I’ve dreamed of going to London. I blame it on the CATS t-shirt my parents gifted me from their trip when I was young. Thirty some-odd years later, I arrived at Heathrow with a backpack, a duffle bag, two small suitcases, and little-ish boys ready to conquer the city.
Longing for London
My parents went to England and Scotland when I was eight. It was their first major international trip together and they were doing it for three weeks – without their five kids.
Besides a half-hearted run away attempt that involved my little brother and our ski clothes in eighty degree weather (that was aimed at tormenting my cousin who was tending us and possibly punishing my parents for leaving me behind), the thing I remember most about my parents’ trip is what they brought home for me: a fitted black t-shirt with two blazing, yellow cat eyes on the front. It was from the theater production of Cats they saw in London and I thought it was the most perfect thing I’d ever owned. I wore it until it stunk and plucked it out of the laundry first thing when it was clean. And every time I wore it, I dreamed of visiting London.
DAY 1: June 14 - Clissold Park and Abney Park Cemetery
We arrived in London mid-morning after an overnight flight and were greeted by my husband, who had been traveling in Barcelona and arrived in London the night before. Not only was it fun to reunite our family, it was handy to have an advance man on the ground to get our Oyster cards and scout out the route to our rented flat. Our flat was in Finsbury Park, a suburb of London, and it took us about an hour to reach it on the Tube (Piccadilly Line). From there, it was a quick walk to the flat where our Kid & Coe hostess welcomed us with a freshly baked loaf of bread and some recommendations of nearby parks to stave off the jet-lag already creeping in.
The playground at Clissold Park was nothing short of amazing fun, as was the torrential downpour we got caught in about an hour into our play. Even with three umbrellas between the five of us, we were soaked from the knee down by the time we reached shelter in The Old Church nearby. While mapping out our surroundings from the hard, wood pews of the damp church, I noticed we were only about a half-mile away from one of London’s “Magnificent Seven” cemeteries.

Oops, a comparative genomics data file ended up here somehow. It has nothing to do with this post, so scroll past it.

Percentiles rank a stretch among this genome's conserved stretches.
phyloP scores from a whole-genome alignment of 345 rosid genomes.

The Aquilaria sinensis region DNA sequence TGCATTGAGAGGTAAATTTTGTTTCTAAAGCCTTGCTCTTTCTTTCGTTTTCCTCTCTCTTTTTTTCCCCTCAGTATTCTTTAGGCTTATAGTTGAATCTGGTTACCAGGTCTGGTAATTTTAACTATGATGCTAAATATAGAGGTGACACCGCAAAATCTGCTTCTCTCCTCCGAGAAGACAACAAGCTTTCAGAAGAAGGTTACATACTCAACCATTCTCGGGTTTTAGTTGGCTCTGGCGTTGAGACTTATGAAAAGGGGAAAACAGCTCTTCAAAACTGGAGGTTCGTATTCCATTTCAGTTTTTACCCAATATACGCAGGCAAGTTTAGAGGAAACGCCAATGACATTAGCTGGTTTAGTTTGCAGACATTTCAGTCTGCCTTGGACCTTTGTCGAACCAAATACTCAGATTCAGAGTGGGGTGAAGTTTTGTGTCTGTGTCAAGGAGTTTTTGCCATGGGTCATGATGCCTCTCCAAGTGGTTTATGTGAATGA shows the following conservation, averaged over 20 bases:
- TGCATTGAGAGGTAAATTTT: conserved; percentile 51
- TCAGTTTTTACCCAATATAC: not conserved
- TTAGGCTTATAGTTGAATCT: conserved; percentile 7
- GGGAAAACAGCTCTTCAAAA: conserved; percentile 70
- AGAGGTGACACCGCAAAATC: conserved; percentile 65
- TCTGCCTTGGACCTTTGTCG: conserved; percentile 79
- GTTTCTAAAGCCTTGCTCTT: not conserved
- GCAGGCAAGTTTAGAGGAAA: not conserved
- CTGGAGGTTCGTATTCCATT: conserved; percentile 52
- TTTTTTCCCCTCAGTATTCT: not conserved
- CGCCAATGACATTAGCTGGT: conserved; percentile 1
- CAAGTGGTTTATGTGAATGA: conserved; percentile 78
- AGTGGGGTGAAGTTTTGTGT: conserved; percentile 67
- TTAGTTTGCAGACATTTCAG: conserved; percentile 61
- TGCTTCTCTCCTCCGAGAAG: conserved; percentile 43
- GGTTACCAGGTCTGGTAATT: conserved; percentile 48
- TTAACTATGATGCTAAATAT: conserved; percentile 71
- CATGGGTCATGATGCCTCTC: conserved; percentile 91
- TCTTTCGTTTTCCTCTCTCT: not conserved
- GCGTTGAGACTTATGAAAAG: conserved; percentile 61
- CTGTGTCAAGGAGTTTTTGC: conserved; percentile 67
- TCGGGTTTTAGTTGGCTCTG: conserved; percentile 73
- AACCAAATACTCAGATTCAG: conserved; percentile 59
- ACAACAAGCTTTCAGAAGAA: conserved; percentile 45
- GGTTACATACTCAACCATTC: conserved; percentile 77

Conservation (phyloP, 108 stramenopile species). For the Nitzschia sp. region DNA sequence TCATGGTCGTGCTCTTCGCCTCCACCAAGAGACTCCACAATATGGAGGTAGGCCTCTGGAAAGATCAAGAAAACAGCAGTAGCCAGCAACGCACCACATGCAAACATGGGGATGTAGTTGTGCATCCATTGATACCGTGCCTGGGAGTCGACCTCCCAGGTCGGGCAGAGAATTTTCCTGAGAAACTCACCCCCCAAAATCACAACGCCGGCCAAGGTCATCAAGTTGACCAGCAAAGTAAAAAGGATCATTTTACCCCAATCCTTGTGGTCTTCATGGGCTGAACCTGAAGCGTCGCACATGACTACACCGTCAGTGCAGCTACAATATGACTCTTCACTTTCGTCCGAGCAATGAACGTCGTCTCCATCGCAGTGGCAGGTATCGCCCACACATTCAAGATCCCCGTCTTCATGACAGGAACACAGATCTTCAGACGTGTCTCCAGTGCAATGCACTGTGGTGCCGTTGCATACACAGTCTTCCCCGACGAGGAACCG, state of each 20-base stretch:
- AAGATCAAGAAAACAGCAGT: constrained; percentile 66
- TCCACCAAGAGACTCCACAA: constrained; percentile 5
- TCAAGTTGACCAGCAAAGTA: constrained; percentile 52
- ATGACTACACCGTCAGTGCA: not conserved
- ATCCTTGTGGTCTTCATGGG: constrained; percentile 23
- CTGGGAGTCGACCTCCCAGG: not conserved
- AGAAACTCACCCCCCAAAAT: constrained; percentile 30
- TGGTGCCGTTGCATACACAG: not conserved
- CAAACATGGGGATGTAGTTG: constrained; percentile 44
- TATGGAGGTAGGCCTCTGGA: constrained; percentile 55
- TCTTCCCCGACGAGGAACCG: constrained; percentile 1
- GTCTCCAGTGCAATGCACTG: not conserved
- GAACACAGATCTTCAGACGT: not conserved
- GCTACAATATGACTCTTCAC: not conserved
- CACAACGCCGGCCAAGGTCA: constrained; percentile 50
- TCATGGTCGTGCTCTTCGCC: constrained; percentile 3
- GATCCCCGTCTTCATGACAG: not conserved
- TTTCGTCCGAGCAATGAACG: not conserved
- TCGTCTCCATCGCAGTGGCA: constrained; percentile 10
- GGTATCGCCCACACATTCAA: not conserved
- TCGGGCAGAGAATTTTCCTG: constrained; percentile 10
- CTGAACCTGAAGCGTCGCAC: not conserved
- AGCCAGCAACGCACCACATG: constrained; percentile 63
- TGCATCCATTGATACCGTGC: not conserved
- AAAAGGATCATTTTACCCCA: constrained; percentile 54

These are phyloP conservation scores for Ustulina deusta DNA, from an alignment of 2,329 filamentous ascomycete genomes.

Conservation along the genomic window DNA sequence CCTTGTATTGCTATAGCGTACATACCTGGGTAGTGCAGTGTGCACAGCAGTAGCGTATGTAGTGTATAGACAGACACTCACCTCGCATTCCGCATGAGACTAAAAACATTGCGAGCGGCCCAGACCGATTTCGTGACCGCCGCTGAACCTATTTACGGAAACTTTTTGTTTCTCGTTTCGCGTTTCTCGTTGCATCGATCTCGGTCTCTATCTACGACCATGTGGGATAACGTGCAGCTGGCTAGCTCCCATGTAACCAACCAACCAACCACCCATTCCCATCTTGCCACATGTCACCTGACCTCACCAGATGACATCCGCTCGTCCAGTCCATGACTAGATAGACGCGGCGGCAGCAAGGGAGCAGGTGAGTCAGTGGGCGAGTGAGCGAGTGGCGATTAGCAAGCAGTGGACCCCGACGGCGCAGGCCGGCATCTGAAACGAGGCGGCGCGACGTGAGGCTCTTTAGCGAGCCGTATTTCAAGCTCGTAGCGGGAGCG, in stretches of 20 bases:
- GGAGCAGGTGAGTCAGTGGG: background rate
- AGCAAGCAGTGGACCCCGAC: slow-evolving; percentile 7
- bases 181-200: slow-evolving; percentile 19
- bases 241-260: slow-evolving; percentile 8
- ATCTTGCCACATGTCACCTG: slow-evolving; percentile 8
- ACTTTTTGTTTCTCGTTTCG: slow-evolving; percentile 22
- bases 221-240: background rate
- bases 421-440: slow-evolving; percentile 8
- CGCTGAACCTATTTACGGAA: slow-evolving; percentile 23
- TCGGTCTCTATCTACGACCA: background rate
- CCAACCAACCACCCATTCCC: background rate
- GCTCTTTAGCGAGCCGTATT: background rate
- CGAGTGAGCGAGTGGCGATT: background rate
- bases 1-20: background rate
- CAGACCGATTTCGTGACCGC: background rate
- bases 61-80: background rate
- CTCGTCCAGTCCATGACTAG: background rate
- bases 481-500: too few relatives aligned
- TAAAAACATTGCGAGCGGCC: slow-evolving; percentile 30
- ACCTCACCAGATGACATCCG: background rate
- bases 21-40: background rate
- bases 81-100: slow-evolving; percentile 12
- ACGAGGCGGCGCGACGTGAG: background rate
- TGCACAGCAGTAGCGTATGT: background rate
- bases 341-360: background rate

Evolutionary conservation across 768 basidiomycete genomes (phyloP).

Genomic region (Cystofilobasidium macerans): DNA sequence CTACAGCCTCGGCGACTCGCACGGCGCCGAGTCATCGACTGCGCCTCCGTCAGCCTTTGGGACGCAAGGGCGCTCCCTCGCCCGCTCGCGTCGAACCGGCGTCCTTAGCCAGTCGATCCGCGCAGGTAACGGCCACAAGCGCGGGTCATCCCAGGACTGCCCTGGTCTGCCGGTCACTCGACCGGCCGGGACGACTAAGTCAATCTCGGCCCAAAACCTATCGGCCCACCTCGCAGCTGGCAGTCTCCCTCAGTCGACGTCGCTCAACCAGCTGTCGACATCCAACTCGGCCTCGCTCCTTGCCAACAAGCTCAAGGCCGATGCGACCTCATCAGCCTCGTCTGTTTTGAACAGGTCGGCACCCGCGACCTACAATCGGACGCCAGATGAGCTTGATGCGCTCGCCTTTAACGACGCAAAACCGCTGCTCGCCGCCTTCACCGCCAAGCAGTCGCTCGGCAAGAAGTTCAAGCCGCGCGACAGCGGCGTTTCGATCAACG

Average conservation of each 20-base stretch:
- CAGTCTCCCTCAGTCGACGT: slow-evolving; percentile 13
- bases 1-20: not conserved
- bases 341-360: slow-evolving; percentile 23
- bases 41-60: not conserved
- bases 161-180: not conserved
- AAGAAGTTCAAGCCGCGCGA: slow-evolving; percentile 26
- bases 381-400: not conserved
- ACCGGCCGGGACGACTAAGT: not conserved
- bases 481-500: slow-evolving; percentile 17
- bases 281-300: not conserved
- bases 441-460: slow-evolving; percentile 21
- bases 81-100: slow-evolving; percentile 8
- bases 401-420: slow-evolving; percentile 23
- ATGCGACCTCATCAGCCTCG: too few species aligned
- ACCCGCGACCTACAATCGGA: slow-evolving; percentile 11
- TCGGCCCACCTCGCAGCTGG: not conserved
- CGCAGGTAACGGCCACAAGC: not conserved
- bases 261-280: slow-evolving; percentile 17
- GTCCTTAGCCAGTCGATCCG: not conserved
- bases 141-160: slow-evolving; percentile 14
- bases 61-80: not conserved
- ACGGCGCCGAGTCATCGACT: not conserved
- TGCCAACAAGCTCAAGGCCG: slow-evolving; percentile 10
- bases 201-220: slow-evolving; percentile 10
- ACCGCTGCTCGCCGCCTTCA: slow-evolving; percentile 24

I talked my crew into making the wet trek (although they grumbled slightly later as it took us further away from the flat and made a longer return trip) to check out the Victorian-era gem. The cemetery did not disappoint. Through the mud and overgrowth, we discovered all sorts of interesting headstones, some even partially sunken in the ground as if making way for the new, and interesting people like the co-founding couple of the Salvation Army, Mary Hayt, feminist activist and friend to Mary Wollstonecraft, and an ordinary woman named Rebekah Maria Morley, whose headstone said she died in her 70th year “satisfied.”
When we finally pulled ourselves away from the cemetery, our shoes were caked in mud but our minds were filled with all sorts of stories.
As we trudged back to the flat in a second round of rain, tired and hungry, my husband tasked our boys with finding interesting porch tile designs to pass the time. With that, and the promise that the family who’d be joining us on this trip had arrived at our shared flat, we made it back relatively well with only some mild complaining and one or two incidents of children sitting down on the sidewalk refusing to move.
Once home, we ate take out pizza with our friends and finally let ourselves fall into bed at 8 PM.
TRAVEL TIP: Oyster cards are reusable pre-paid cards you can use on the Underground, Overground and extensive network of double-decker buses. Buy it first thing upon arrival. They can be purchased at the airport and at any Underground station. There is a £5 refundable charge to get the Oyster but it is so handy to have. (You just have to remember to tap off every time you get off the Tube – some stations don’t have turn styles at the exits.) We traveled all around London for five days on countless public transit rides for about £20 per adult. London Tube Map
DAY 2: June 15 - Tower of London, Tower Bridge, The Monument, London Eye, Big Ben, The Palace of Westminster, Westminster Abbey, Parliament Square, British Supreme Court, St. James Park, Buckingham Palace, and Trafalgar Square
We knew we wanted to cover a lot of ground our first full day in London. But had we known quite how much ground we were going to cover beforehand – over 10 miles on foot – the kids may have left the grown-ups in one of the torture devices in the Tower of London, which was our first stop. (My bet is on the “Scavenger’s Daughter” which crushes the body like a nut cracker. Think the exact opposite sensation of the “Rack” but equally excruciating.) The torture devices and the Crown Jewels were the group favorites at the Tower. The interactive medieval minting exhibit was pretty cool, too. We made a beeline for the Crown Jewels as soon as we got to the site and were rewarded with no lines and hardly any crowds viewing the jewels. As we left the Tower 90 minutes later, that was no longer the case. The line snaked around the courtyard and was several hundreds deep.